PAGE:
- Trustworthiness of the executed design,
- Sampling and assignment of the intervention group and control group,
- Instrumentation used to measure the dependent variable.
All the requirements narrow the selection to 9 papers that can be used to draw conclusions about the effectiveness of the intervention. Then the studies are categorized using the theoretical framework.
- Studies are categorized in the social context when the interventions are aimed at altering educational policy and/or cultural and social views. There are 2 publications in this category, attempting to influence the student characteristics. In particular, they are aimed at enhancing women’s motivation and attitude by providing them with female role models.
- Studies in the school context are about interventions in pedagogy, school climate and school-level educational policies. 6 studies are in this category. 4 interventions are focused on improving or renewing the STEM pedagogy, by using more ICT (information and communication technology) or more hand-on experiences inside and outside the classroom. The 2 remaining studies are about training programs for women and minorities. All studies reported a positive effect of the intervention.
- The last study is inserted into the social environment category. It is focused on an intervention on the familiar environment as it is expected to influence students’ motivation to pursue an educational career in STEM. In details, the intervention is a randomized experiment in which parents are informed about the positive aspects of choosing STEM courses in upper high school by means of brochures and websites. The objective is to enhance parents’ view of STEM and increase communications on the subject between them and adolescents. The conclusion is that the intervention positively influenced both the parents’ perception of the value of STEM courses and the number of STEM courses chosen by the adolescents. Moreover, it seems that gender doesn’t have a significant effect whereas the parents’ educational level is a predictor for the number of STEM courses taken by the children.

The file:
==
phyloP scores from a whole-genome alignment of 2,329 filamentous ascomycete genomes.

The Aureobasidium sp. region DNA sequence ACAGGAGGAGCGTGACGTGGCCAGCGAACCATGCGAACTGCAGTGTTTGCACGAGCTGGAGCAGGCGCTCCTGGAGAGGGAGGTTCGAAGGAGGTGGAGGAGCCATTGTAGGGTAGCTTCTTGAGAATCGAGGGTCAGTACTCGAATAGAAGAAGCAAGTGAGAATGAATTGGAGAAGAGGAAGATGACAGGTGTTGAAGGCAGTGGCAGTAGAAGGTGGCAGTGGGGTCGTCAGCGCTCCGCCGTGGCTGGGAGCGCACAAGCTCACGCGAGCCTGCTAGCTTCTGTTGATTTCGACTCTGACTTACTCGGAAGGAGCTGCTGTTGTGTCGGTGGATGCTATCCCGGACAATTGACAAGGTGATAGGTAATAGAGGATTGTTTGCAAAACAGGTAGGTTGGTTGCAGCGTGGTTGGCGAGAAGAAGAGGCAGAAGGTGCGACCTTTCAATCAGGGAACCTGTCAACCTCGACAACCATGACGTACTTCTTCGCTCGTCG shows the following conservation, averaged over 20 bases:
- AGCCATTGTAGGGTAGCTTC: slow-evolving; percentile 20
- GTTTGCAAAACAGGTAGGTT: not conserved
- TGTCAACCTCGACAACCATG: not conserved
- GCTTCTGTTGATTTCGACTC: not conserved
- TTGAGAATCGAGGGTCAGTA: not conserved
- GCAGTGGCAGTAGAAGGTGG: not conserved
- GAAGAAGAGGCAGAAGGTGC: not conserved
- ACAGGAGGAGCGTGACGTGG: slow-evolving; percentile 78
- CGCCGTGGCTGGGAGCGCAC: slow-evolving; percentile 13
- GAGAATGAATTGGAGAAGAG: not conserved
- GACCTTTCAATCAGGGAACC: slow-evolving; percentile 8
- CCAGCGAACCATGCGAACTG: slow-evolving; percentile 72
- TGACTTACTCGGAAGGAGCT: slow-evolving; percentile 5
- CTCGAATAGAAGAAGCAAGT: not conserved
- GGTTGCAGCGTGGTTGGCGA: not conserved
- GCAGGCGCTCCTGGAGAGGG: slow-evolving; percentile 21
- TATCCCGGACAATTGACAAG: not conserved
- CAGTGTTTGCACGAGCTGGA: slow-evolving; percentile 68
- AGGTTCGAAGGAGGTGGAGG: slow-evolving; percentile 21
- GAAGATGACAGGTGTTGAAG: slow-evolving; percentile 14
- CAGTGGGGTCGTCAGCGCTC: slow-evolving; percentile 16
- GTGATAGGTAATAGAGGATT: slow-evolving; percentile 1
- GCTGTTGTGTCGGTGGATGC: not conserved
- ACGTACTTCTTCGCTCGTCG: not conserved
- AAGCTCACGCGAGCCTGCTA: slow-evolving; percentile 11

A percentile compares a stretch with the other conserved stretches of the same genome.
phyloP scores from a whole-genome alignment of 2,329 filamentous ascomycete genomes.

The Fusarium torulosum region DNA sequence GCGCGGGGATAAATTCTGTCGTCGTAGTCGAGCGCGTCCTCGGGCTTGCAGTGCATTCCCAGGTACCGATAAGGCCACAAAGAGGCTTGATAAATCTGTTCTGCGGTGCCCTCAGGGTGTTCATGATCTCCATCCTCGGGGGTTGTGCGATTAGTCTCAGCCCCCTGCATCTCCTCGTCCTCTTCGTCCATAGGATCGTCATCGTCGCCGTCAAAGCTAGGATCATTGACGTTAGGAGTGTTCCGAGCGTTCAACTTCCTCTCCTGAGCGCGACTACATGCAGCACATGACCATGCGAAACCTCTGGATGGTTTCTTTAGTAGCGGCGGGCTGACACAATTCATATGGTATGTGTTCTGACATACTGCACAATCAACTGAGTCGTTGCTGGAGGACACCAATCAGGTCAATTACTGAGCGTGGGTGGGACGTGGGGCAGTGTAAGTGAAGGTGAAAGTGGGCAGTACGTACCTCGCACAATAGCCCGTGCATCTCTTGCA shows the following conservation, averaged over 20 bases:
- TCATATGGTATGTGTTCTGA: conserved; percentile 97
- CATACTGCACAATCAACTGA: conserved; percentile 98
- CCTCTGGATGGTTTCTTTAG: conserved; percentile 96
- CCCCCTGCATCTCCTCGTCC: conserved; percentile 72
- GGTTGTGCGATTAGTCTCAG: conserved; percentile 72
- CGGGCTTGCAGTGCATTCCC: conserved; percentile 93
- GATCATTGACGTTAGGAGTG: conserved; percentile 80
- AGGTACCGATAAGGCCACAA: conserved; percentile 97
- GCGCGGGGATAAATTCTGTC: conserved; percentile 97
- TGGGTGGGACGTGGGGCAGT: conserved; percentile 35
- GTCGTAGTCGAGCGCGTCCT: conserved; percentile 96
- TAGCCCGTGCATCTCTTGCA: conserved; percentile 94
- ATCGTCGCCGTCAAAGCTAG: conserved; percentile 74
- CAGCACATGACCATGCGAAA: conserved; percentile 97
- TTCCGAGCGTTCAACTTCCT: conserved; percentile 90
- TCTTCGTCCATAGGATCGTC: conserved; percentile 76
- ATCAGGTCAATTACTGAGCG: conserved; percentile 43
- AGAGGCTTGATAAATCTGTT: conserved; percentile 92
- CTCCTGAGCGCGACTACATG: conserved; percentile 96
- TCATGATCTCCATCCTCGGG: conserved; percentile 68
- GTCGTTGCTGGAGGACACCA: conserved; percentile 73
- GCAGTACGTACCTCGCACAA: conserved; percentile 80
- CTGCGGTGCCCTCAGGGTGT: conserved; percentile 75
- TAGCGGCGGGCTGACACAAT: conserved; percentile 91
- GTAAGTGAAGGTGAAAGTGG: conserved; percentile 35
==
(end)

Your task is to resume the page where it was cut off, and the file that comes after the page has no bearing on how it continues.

The publication remarks that systematic reviews always suffer from publication bias as it’s easier to publish an intervention with a positive effect even if negative effects are as much important for the development of new interventions. Moreover, the heterogeneity of the studies makes it difficult comparing the results. Despite these limitations, it seems that interventions focused on “role models” aimed at enhancing students’ motivation and belonging in STEM, STEM-oriented summer camps, and raising awareness about the importance of STEM education among parents and students are effective. However, the small number of successful interventions and the limitations mentioned above make it difficult to draw any general conclusion about what seems to work best.
Point of Strength
The paper suggests some guidelines for a reliable and conclusive intervention: it highlights the importance of the research methodology (in order to draw reliable conclusions) and the importance of avoiding narrow-focused research (as focused studies are difficult to generalize and compare among themselves). The theoretical framework is also a useful tool to help categorizing the studies in the STEM field. Moreover, the 9 studies cited in the publication could be looked up as they represent quality-assessed successful interventions.
STEM education, STEM interest, STEM persistence, dropout, interventions